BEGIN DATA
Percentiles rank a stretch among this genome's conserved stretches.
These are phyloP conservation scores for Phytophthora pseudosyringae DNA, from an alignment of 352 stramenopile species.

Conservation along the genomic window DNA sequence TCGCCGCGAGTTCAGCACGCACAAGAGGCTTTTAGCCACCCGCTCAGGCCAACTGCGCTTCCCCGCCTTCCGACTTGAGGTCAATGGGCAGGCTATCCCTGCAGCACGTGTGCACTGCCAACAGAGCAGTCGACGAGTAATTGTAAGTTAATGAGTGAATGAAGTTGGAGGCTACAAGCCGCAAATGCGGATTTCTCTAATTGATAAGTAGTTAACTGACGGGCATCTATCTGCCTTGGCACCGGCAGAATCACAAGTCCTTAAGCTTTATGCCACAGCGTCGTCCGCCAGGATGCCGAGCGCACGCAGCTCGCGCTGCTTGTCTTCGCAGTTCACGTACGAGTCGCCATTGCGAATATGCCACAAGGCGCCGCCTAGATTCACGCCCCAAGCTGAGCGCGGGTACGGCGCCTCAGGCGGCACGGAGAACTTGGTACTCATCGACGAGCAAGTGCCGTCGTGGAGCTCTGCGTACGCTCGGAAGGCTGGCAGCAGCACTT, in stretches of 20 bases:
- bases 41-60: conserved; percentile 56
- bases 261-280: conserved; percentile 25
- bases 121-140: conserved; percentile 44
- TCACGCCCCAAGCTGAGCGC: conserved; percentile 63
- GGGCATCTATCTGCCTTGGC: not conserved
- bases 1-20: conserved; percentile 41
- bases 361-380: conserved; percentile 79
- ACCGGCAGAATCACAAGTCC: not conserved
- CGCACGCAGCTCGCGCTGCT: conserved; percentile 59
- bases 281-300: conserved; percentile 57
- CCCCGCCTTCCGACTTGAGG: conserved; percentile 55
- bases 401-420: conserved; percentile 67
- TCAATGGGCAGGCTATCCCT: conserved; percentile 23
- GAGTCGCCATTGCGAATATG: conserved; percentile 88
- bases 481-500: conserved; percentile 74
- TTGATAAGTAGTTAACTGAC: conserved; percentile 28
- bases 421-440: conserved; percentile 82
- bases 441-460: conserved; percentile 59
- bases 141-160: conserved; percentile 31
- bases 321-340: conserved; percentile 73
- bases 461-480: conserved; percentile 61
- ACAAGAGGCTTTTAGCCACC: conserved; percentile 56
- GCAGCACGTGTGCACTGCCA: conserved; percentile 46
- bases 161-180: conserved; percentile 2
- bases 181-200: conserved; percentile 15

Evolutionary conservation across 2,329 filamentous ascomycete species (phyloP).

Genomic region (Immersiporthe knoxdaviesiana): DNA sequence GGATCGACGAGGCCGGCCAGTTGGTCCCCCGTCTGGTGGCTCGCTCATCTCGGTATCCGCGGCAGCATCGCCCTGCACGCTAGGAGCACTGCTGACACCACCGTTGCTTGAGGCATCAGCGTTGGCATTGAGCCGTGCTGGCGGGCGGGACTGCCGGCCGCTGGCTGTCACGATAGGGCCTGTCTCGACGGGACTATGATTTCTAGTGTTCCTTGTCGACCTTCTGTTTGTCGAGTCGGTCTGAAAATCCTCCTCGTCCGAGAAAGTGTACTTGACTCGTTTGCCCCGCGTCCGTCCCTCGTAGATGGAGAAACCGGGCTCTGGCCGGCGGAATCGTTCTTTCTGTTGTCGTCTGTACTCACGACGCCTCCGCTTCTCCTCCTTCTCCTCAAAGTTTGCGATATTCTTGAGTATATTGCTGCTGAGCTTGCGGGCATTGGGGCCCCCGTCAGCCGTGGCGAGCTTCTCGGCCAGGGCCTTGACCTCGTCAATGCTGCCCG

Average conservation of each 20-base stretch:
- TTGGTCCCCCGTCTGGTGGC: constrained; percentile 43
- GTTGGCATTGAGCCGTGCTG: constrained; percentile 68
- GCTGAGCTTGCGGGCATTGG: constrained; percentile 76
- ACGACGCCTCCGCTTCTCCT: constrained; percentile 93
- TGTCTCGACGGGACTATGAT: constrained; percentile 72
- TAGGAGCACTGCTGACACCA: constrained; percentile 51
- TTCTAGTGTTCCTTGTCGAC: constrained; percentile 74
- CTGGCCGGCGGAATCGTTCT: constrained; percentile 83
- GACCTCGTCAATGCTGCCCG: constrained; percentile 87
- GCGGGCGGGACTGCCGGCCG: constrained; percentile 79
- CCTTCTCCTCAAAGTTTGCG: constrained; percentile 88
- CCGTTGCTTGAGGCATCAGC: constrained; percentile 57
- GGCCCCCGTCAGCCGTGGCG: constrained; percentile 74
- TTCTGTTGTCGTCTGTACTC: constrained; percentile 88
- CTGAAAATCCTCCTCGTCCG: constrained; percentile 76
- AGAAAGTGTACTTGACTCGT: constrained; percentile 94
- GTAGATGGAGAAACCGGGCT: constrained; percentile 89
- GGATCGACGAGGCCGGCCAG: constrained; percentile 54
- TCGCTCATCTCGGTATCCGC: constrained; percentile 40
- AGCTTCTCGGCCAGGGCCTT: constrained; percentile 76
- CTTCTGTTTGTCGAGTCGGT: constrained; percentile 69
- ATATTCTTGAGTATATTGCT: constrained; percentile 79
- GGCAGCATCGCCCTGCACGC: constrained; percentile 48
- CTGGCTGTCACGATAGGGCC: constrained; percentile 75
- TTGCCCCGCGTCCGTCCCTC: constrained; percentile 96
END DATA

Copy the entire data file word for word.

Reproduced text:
Percentiles rank a stretch among this genome's conserved stretches.
These are phyloP conservation scores for Phytophthora pseudosyringae DNA, from an alignment of 352 stramenopile species.

Conservation along the genomic window DNA sequence TCGCCGCGAGTTCAGCACGCACAAGAGGCTTTTAGCCACCCGCTCAGGCCAACTGCGCTTCCCCGCCTTCCGACTTGAGGTCAATGGGCAGGCTATCCCTGCAGCACGTGTGCACTGCCAACAGAGCAGTCGACGAGTAATTGTAAGTTAATGAGTGAATGAAGTTGGAGGCTACAAGCCGCAAATGCGGATTTCTCTAATTGATAAGTAGTTAACTGACGGGCATCTATCTGCCTTGGCACCGGCAGAATCACAAGTCCTTAAGCTTTATGCCACAGCGTCGTCCGCCAGGATGCCGAGCGCACGCAGCTCGCGCTGCTTGTCTTCGCAGTTCACGTACGAGTCGCCATTGCGAATATGCCACAAGGCGCCGCCTAGATTCACGCCCCAAGCTGAGCGCGGGTACGGCGCCTCAGGCGGCACGGAGAACTTGGTACTCATCGACGAGCAAGTGCCGTCGTGGAGCTCTGCGTACGCTCGGAAGGCTGGCAGCAGCACTT, in stretches of 20 bases:
- bases 41-60: conserved; percentile 56
- bases 261-280: conserved; percentile 25
- bases 121-140: conserved; percentile 44
- TCACGCCCCAAGCTGAGCGC: conserved; percentile 63
- GGGCATCTATCTGCCTTGGC: not conserved
- bases 1-20: conserved; percentile 41
- bases 361-380: conserved; percentile 79
- ACCGGCAGAATCACAAGTCC: not conserved
- CGCACGCAGCTCGCGCTGCT: conserved; percentile 59
- bases 281-300: conserved; percentile 57
- CCCCGCCTTCCGACTTGAGG: conserved; percentile 55
- bases 401-420: conserved; percentile 67
- TCAATGGGCAGGCTATCCCT: conserved; percentile 23
- GAGTCGCCATTGCGAATATG: conserved; percentile 88
- bases 481-500: conserved; percentile 74
- TTGATAAGTAGTTAACTGAC: conserved; percentile 28
- bases 421-440: conserved; percentile 82
- bases 441-460: conserved; percentile 59
- bases 141-160: conserved; percentile 31
- bases 321-340: conserved; percentile 73
- bases 461-480: conserved; percentile 61
- ACAAGAGGCTTTTAGCCACC: conserved; percentile 56
- GCAGCACGTGTGCACTGCCA: conserved; percentile 46
- bases 161-180: conserved; percentile 2
- bases 181-200: conserved; percentile 15

Evolutionary conservation across 2,329 filamentous ascomycete species (phyloP).

Genomic region (Immersiporthe knoxdaviesiana): DNA sequence GGATCGACGAGGCCGGCCAGTTGGTCCCCCGTCTGGTGGCTCGCTCATCTCGGTATCCGCGGCAGCATCGCCCTGCACGCTAGGAGCACTGCTGACACCACCGTTGCTTGAGGCATCAGCGTTGGCATTGAGCCGTGCTGGCGGGCGGGACTGCCGGCCGCTGGCTGTCACGATAGGGCCTGTCTCGACGGGACTATGATTTCTAGTGTTCCTTGTCGACCTTCTGTTTGTCGAGTCGGTCTGAAAATCCTCCTCGTCCGAGAAAGTGTACTTGACTCGTTTGCCCCGCGTCCGTCCCTCGTAGATGGAGAAACCGGGCTCTGGCCGGCGGAATCGTTCTTTCTGTTGTCGTCTGTACTCACGACGCCTCCGCTTCTCCTCCTTCTCCTCAAAGTTTGCGATATTCTTGAGTATATTGCTGCTGAGCTTGCGGGCATTGGGGCCCCCGTCAGCCGTGGCGAGCTTCTCGGCCAGGGCCTTGACCTCGTCAATGCTGCCCG

Average conservation of each 20-base stretch:
- TTGGTCCCCCGTCTGGTGGC: constrained; percentile 43
- GTTGGCATTGAGCCGTGCTG: constrained; percentile 68
- GCTGAGCTTGCGGGCATTGG: constrained; percentile 76
- ACGACGCCTCCGCTTCTCCT: constrained; percentile 93
- TGTCTCGACGGGACTATGAT: constrained; percentile 72
- TAGGAGCACTGCTGACACCA: constrained; percentile 51
- TTCTAGTGTTCCTTGTCGAC: constrained; percentile 74
- CTGGCCGGCGGAATCGTTCT: constrained; percentile 83
- GACCTCGTCAATGCTGCCCG: constrained; percentile 87
- GCGGGCGGGACTGCCGGCCG: constrained; percentile 79
- CCTTCTCCTCAAAGTTTGCG: constrained; percentile 88
- CCGTTGCTTGAGGCATCAGC: constrained; percentile 57
- GGCCCCCGTCAGCCGTGGCG: constrained; percentile 74
- TTCTGTTGTCGTCTGTACTC: constrained; percentile 88
- CTGAAAATCCTCCTCGTCCG: constrained; percentile 76
- AGAAAGTGTACTTGACTCGT: constrained; percentile 94
- GTAGATGGAGAAACCGGGCT: constrained; percentile 89
- GGATCGACGAGGCCGGCCAG: constrained; percentile 54
- TCGCTCATCTCGGTATCCGC: constrained; percentile 40
- AGCTTCTCGGCCAGGGCCTT: constrained; percentile 76
- CTTCTGTTTGTCGAGTCGGT: constrained; percentile 69
- ATATTCTTGAGTATATTGCT: constrained; percentile 79
- GGCAGCATCGCCCTGCACGC: constrained; percentile 48
- CTGGCTGTCACGATAGGGCC: constrained; percentile 75
- TTGCCCCGCGTCCGTCCCTC: constrained; percentile 96